, For its twenty-first birthday,
I Glasgow Print Studio has been given the key to the door of the McLellan Galleries. Sue Wilson previews the celebrations.
With so much financially-induced gloom around in the arts world (will any of these fabled green shoots be straggling in that direction. I wonder‘.’). it‘s heartening to find an exhibition striking a loud celebratory note. Alive and Printing. at the McLellan Galleries throughout May. blows the trumpet for Glasgow Print Studio‘s twenty-first birthday with Scotland‘s (possibly Britain‘s) biggest-ever exhibition of prints. illustrating the many different aspects of the studio‘s work and history.
Now an important fixture on the Scottish art scene. offering exhibitions. artists workshop facilities. the Original Print Shop sales outlet and classes in all printmaking techniques. the GPS began life in 1972 as a co-operative of Glasgow School of Art students. brought together by Head of Printmaking Philip Reeves. Aiming to provide printmakers with access to equipment far too costly for an individual to afford alone. it was originally housed in a West End basement flat. but rapid expansion forced a move to a disased lngram Street factory after two years. There. the in-house press was established. printing books by such as Liz Lochhead. James Kelman and Alasdair Gray. the first gallery opened in 1978. and the evening class programme was launched. Under Callum Mackenzie‘s outgoing direction. the GPS was also the hub of a vibrant social scene. organising the popular ‘l.oveliest Night of the Year' midsummer balls. Exhibitions included LS. Lowry (fortuitously coinciding with the ‘Matchstick Men and Matchstick Cats and Dogs‘ single and breaking even despite huge security and insurance costs). and Unique and Original — new prints by major Scottish artists. shown alongside work in other media.
Chronic structural problems were the one fly in the Ingram Street ointment. and when the building was condemned in 1987. new premises were found in King Street. first at what is now the Original Print Shop. then across the road in another old factory. which houses the current spacious gallery and workshop. The gallery opened in 1988 with Adrian Wisniewski's Mayfest show. and the operation continued to ﬂourish. today boasting 200 members and an international reputation for its facilities. its editioning programme and its exhibitions.
The public face of the GPS is its airy. elegant gallery. but for artists it offers much more — cheap. high-quality facilities and. perhaps most importantly. the chance for neophytes to rub shoulders with major-leaguers. ‘One of the things that makes us unusual is that you‘ll often find recently graduated artists using the workshop alongside people like Adrian Wisniewski. Elizabeth Blackadder. Ken Currie. who we‘ve invited to edition prints for our publication programme.‘ explains exhibitions ofﬁcer Katherine Shaw. ‘I think that has a very positive effect. meeting people like these on totally neutral
ground: it offers a lot of scope for people to learn and bounce ideas around.‘
Throughout its 21 years. the studio has helped many a Scottish artist on his or her way to international status — John Bellany. John Byrne. Peter Howson. Stephen Campbell. George Wyllie. Barbara Rae. John Houston. Bruce McLean. [Elspeth Lamb — and has worked hard to raise printmaking‘s profile within the an world. ‘That‘s always been an integral part of what we do.‘ Shaw says. ‘lt obviously works to our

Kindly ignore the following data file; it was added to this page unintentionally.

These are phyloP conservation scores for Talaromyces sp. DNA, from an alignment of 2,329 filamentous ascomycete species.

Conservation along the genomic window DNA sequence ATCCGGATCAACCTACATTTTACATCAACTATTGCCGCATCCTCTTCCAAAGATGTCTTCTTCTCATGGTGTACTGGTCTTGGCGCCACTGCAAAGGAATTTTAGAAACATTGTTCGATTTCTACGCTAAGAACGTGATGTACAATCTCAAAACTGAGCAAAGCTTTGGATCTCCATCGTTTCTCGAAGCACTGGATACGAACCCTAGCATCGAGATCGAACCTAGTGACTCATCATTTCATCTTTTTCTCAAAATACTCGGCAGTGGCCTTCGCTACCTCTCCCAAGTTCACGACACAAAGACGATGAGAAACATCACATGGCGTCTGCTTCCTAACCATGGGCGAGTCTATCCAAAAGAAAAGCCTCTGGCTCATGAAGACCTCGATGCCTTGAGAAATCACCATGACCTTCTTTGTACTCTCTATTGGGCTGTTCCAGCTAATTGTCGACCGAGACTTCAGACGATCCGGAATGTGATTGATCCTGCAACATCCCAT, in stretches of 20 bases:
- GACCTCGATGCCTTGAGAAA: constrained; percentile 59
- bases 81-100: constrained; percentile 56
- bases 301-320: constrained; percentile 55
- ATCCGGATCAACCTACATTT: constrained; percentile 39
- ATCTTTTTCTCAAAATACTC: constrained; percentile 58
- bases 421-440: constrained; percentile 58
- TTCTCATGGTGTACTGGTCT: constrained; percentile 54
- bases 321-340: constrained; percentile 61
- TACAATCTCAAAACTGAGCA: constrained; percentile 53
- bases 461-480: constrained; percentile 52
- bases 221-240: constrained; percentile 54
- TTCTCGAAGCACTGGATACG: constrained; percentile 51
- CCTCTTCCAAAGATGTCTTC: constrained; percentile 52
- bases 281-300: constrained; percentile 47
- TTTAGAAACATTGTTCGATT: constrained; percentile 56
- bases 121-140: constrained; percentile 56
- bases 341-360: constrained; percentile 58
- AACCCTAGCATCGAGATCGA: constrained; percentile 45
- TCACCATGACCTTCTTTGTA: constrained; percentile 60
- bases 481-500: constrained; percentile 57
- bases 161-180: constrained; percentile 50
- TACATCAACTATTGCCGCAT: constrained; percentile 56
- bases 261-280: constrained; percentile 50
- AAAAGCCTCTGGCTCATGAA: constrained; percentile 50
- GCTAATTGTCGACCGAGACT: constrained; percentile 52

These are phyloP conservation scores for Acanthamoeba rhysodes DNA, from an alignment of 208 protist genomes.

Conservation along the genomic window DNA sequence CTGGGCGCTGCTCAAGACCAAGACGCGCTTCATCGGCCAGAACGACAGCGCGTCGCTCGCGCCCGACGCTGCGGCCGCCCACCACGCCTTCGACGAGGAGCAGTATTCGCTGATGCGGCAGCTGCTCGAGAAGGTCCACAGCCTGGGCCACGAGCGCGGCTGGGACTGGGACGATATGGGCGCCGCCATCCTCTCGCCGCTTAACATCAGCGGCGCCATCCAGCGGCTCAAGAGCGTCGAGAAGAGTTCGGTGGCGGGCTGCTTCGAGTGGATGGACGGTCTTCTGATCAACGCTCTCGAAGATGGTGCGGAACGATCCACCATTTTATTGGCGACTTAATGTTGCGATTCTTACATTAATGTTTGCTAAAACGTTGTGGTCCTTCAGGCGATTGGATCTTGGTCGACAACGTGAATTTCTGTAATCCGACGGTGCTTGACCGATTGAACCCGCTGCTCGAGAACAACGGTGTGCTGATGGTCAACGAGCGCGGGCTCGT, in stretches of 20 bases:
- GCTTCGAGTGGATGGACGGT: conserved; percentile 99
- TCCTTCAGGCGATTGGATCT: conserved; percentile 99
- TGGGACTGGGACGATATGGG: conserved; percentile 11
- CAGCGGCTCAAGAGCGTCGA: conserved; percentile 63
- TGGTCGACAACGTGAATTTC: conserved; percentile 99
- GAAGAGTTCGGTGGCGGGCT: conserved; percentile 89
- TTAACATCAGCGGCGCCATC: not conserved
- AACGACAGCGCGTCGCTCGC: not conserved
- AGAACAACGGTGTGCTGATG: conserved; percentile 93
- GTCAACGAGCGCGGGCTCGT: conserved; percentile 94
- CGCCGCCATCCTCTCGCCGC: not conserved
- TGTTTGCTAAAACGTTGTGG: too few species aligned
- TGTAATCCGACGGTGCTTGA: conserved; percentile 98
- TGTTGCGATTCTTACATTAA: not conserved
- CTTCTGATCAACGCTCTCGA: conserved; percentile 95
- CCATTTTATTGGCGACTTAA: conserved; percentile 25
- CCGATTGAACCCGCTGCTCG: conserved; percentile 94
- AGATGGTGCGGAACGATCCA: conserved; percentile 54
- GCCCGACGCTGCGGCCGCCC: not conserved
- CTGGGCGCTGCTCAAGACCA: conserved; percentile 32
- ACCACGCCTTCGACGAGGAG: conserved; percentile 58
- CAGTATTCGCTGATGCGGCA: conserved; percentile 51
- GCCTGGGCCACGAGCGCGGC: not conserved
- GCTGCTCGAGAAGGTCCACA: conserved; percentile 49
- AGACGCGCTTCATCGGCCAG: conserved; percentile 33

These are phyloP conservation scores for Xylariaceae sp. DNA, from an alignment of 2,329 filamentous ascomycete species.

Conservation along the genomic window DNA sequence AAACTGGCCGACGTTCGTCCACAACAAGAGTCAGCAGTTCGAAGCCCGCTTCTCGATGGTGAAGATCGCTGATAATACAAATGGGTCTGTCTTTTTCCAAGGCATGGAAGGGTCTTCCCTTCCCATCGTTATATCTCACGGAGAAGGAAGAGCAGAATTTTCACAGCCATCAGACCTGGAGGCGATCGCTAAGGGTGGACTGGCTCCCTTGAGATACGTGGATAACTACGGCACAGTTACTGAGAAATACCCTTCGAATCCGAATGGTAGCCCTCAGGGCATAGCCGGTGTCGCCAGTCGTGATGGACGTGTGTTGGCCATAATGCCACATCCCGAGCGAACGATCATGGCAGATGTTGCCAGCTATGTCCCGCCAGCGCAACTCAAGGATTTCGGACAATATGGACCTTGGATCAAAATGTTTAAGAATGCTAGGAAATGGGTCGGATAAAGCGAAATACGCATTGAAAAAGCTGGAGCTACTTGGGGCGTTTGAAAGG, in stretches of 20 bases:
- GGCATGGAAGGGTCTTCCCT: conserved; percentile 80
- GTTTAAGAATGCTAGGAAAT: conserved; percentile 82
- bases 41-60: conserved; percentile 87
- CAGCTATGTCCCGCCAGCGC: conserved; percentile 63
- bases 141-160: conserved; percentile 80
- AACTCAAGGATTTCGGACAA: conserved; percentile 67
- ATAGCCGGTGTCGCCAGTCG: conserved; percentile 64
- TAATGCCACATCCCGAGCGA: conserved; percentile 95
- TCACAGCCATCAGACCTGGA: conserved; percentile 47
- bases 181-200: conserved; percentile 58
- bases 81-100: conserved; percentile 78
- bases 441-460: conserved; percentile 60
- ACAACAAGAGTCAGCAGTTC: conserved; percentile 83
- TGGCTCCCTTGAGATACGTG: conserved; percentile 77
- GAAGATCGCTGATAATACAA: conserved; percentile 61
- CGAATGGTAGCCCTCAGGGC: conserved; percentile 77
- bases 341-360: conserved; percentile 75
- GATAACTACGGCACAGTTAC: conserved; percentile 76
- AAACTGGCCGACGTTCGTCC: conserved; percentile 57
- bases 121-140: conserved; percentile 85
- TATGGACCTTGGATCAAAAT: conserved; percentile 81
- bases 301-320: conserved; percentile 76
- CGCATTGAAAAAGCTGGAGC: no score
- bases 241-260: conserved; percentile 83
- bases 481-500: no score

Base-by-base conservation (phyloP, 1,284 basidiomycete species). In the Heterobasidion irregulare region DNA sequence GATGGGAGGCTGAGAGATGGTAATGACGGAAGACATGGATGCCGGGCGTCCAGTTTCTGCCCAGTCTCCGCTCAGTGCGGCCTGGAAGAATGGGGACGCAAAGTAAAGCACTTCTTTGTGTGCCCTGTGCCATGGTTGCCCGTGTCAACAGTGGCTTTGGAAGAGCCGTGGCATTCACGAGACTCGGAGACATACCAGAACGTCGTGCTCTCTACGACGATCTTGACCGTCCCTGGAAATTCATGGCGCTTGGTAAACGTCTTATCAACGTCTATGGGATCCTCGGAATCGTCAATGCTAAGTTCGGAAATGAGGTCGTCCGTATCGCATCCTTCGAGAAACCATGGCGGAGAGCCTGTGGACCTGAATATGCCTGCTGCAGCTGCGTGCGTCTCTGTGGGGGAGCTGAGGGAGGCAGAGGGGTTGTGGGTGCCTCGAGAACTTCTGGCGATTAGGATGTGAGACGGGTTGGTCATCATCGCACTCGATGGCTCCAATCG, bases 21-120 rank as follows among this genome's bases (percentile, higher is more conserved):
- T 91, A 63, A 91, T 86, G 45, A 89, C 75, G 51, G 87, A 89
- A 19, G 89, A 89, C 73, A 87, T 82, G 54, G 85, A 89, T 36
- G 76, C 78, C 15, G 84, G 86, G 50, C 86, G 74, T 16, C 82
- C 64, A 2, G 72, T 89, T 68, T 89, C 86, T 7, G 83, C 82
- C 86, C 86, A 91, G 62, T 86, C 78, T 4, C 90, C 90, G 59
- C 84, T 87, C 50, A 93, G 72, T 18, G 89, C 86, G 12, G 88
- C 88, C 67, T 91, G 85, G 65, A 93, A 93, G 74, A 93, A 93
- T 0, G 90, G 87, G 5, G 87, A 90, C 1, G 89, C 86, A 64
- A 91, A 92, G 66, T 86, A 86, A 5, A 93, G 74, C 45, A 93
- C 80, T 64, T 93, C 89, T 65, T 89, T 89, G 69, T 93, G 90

Throughout its 21 years, the studio has helped many a Scottish artist on his or her way to international status.
advantage to have big names associated with us. but I think these artists becoming well-known has been partly why printmaking has come on in such leaps and bounds in the past twenty to thirty years. It‘s now recognised as a bona tide art-form in its own right. whereas before it was always seen as the little cousin of painting or sculpture. and 1 would say we've played a big part in that.‘
The 45()-odd exhibits in Alive and Printing will be divided into several sections — one covering 1972—82. with prints by founders and early members. a second featuring selected studio publications and work by invited artists. a third being a members‘ art market. with ZOO-odd prints. mostly for sale. A press will be set up in one ofthe galleries. with printmakers-iii-residence working away and conducting workshops and demonstrations. pan of an education programme funded by Strathclyde Regional Council. ‘There‘s nothing better than having people actually producing work during an exhibition.‘ says Shaw. ‘1 hope putting the process on display will break down some of the mystique which surrounds printmaking. because although it can be a very technically demanding medium. it‘s also very accessible - with our evening classes. at the end of
Peter Howson: “Studio Etching’
Ruth Greer: ‘Weighing the Balance' (lithograph) five weeks. everyone goes away with a print.‘
A dynamic cross-section of the studio‘s various activities over the years. the exhibition is a carefully thought-out celebration of an artistic institution which clearly came of age long ago. ‘lt‘s really gone from strength to strength all the way.‘ Shaw says. ‘ln twenty-one years we‘ve gone from a small group of artists in a basement to a beautiful gallery. a retail outlet and an excellent workshop — it‘s a real success story. and at a time when things haven‘t been easy for any arts organisation.‘
Alive and Printing is at the McLe/lun Galleries. April 3 (J—Muy 30.
50 The List 23 April—6 May I993